Since the Allen County Animal Rescue Facility (ACARF) opened its doors roughly two and a half years ago business has been booming.
If only that were a good thing.
Truth is, almost since day one the animal shelter has been at capacity and can’t accommodate demand. Limited finances prevent expanding services.
A poll recently conducted by The Register asked if local governments should fund ACARF. Eighty-two percent of community members answered “yes.”
Out of 200 animal shelters in Kansas, only nine don’t receive county funding, including ACARF.
To date, the shelter has served 815 dogs and 319 cats.
ACARF is currently in a contract with the cities of Iola and Humboldt, which give $85 to ACARF for every animal that is brought in by a city worker. If the animal has offspring, the city will pay $50 for each pup or kitten’s care.
ACARF receives nothing for animals brought in by community members. ACARF director Andi DePriest said they ask for donations in those instances. “Sometimes they give and sometimes they don’t. We don’t charge a fee though.”
The $85 from the city doesn’t even come close to keeping ACARF on top, DePriest said.
When an animal, six-months and up, is brought into the shelter it immediately gets its required shot, which cost $10. If it is a puppy it requires three shots.
The animal will also require to be dewormed each month until its adopted, which is an additional $10 a month.
DePriest said it costs $25 a day for labor, water, foot, etc.
The hiccup comes if the animal, which more times than not, needs to be spayed or neutered.
“You can almost guarantee the surgery will be above the $85,” DePriest said.
Iola requires owners to pay $95 to the city to reclaim their pet if a city employee brought it to ACARF. If the animal is brought in by a community member the pet owner will be required to pay boarding fees, $15 for the first day and $10 for each consecutive day.
The fee for a city pet is the same as the adoption fee ACARF charges. The adoption fee includes the required microchip.
“We chose not to charge the boarding fees on a city pet,” DePriest said. “How could we do that?”
DePriest said the $95 fee sometimes deters pet owners from picking up their pets and usually the pet stays in the ACARF system.
Animals brought in by other city workers in Allen County pay an $85 fee per pet. Other city community members are only asked for a donation, but not required to do so.
Animals going into ACARF have to stay in quarantine for two weeks, during which time they are examined for illnesses and aggression.
ACARF is a low-kill shelter and will only use euthanasia if the animal is aggressive or is deathly ill.
Canine parvovirus, or parvo, is extremely common in Allen County. Most of the animals that are euthanized at ACARF have parvo.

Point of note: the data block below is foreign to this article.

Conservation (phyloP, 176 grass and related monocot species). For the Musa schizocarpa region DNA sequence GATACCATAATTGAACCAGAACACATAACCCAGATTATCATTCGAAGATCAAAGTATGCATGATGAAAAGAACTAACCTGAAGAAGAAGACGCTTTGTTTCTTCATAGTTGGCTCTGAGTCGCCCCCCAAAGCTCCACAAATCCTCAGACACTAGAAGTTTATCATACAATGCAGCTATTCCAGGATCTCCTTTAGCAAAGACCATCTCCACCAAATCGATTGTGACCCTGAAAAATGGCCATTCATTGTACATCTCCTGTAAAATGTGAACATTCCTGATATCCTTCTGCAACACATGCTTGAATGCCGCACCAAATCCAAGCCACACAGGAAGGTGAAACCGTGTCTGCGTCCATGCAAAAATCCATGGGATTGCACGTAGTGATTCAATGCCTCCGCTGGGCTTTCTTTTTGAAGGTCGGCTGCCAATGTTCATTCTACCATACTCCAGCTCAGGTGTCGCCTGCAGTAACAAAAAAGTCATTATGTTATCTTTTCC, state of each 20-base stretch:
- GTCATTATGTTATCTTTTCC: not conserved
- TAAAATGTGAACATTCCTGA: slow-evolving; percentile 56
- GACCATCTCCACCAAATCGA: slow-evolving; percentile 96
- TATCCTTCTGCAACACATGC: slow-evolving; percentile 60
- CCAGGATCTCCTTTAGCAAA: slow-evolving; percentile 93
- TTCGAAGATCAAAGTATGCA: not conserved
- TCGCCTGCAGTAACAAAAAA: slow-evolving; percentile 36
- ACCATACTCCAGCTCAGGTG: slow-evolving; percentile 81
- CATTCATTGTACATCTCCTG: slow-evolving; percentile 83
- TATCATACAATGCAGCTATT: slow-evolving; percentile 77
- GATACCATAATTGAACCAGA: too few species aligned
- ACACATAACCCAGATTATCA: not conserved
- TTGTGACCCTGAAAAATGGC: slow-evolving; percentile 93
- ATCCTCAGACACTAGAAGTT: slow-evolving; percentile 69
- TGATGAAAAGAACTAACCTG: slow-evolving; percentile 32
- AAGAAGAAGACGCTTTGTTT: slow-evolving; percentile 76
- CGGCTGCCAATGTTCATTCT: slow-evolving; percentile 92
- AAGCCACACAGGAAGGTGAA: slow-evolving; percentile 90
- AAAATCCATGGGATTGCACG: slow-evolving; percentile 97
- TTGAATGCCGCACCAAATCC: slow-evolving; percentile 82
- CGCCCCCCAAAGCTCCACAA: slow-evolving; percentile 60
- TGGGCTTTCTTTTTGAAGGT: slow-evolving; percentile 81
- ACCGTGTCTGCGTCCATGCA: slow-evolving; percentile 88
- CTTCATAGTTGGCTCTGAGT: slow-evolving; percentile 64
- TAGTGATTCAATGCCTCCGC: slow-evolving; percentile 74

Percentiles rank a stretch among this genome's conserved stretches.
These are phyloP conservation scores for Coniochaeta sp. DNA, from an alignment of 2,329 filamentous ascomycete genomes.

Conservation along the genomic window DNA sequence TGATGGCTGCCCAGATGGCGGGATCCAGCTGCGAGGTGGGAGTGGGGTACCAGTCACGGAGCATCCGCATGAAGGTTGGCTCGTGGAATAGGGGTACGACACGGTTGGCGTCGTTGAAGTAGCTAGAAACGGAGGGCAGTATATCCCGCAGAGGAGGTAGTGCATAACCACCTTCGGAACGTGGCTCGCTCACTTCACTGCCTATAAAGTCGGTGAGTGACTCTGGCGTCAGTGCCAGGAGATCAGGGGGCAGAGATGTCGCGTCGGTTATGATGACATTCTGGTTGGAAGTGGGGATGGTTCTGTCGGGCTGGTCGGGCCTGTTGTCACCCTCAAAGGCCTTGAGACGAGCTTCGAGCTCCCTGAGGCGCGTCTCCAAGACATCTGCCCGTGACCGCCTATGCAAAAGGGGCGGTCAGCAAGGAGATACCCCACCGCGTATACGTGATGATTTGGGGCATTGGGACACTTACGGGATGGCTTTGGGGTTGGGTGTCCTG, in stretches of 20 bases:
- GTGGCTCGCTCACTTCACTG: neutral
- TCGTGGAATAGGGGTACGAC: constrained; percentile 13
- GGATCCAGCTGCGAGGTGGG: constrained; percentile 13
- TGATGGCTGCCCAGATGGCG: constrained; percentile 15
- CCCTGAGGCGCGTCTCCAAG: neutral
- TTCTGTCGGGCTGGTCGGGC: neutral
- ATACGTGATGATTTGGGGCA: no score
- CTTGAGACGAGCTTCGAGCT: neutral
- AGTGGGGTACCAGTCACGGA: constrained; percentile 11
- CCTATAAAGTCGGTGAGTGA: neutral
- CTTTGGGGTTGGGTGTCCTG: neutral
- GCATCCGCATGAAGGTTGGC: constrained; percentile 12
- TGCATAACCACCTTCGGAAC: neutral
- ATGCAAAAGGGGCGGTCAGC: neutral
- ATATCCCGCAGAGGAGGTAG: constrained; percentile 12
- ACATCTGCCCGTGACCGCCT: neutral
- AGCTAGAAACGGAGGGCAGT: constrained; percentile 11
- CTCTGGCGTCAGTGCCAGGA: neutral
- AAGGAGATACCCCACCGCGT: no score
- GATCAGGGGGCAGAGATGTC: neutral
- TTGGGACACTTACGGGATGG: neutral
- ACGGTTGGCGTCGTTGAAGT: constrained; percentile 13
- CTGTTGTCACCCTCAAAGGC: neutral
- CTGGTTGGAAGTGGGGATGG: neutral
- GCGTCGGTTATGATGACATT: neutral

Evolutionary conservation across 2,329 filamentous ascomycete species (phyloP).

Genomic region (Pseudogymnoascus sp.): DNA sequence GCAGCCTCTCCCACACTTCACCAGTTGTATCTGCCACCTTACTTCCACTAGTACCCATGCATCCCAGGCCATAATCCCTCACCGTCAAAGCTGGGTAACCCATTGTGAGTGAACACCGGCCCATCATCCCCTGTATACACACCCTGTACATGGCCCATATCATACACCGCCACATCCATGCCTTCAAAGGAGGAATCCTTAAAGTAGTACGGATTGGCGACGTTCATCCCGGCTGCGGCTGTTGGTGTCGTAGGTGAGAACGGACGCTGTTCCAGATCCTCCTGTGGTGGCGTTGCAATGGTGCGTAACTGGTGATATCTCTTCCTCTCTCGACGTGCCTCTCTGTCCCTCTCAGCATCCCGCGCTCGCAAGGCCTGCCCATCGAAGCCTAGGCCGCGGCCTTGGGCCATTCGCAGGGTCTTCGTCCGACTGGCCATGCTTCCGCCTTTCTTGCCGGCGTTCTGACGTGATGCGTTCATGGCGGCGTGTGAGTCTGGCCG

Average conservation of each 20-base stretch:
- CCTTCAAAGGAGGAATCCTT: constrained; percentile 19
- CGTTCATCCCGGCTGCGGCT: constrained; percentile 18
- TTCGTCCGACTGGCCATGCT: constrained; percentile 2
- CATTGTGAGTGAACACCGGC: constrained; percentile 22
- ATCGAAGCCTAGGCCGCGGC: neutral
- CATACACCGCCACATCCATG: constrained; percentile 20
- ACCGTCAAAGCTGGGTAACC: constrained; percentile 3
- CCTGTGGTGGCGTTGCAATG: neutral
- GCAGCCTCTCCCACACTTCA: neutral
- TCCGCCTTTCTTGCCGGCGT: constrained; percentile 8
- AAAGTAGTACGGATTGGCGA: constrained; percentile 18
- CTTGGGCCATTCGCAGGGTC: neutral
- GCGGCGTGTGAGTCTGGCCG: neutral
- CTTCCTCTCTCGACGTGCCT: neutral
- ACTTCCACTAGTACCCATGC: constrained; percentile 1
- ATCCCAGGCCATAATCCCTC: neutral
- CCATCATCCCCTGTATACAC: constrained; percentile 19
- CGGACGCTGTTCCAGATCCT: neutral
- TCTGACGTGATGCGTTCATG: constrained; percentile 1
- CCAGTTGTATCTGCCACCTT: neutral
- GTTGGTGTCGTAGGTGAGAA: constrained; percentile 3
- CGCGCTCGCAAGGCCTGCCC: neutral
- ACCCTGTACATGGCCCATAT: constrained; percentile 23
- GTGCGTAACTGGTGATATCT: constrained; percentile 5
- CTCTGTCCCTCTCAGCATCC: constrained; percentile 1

Parvo is an extremely contagious virus affecting other dogs. Stray dogs can give it to pets that have a home.
“Parvo is so thick in Allen County. It accounts for most of our casualties,” DePriest said.
The illnesses, other complications and employment are paid for out of ACARF’s pocket.
ACARF is run by two full time veterinary technicians, one part time vet technician and DePriest. The rest of the help they receive is from volunteers and the Second Chances store, which has been able to give ACARF $26,000 in the time the second-hand store has been open.
From January 2012 to January 2013 ACARF’s total expenses were $140,596.56. Its net deficit was $14,828.76.
DEPRIEST and ACARF board members have approached county commissioners for financial aid but to no avail.
“This is not one of our core responsibilities,” veteran county commissioner Dick Works said.
Works said he has heard ACARF’s request for funding but believes there are other “human” needs that need to be put up against the needs of animals.
“It’s not a county organization. It didn’t start in the county,” Works said. “It started with volunteers.”
“When I balance the needs for animals and the needs for humans I tend to come down on the needs of the humans,” Works said.
New commissioner Tom Williams said he would be willing to listen to their needs.
“I would at least listen, but I tend to be pretty conservative,” Williams said. “I couldn’t tell you what my decision would be but I would be glad to listen to it and weigh the pros and cons. Money is getting tight. We have to be careful what we fund and what we don’t.”
DEPRIEST said ACARF has had a lot of success getting animals adopted, mostly out of state.
Two weeks ago owners residing in Texas picked up an animal from ACARF. Thursday, an animal went to a home in Maine.
The hits come from the ACARF website, Facebook and other animal adoption networking websites.
They are constantly looking for donations and new ideas for fundraising.
A golf tournament, Pars for Paws, will be hosted by ACARF on June 8 and DePriest said she is looking for sponsors and donors.
“I am constantly looking for new fundraisers and looking for volunteers,” DePriest said. “Just because you don’t have money doesn’t mean you can’t contribute. It also doesn’t mean you will be picking up feces all day, you can work fundraisers.”
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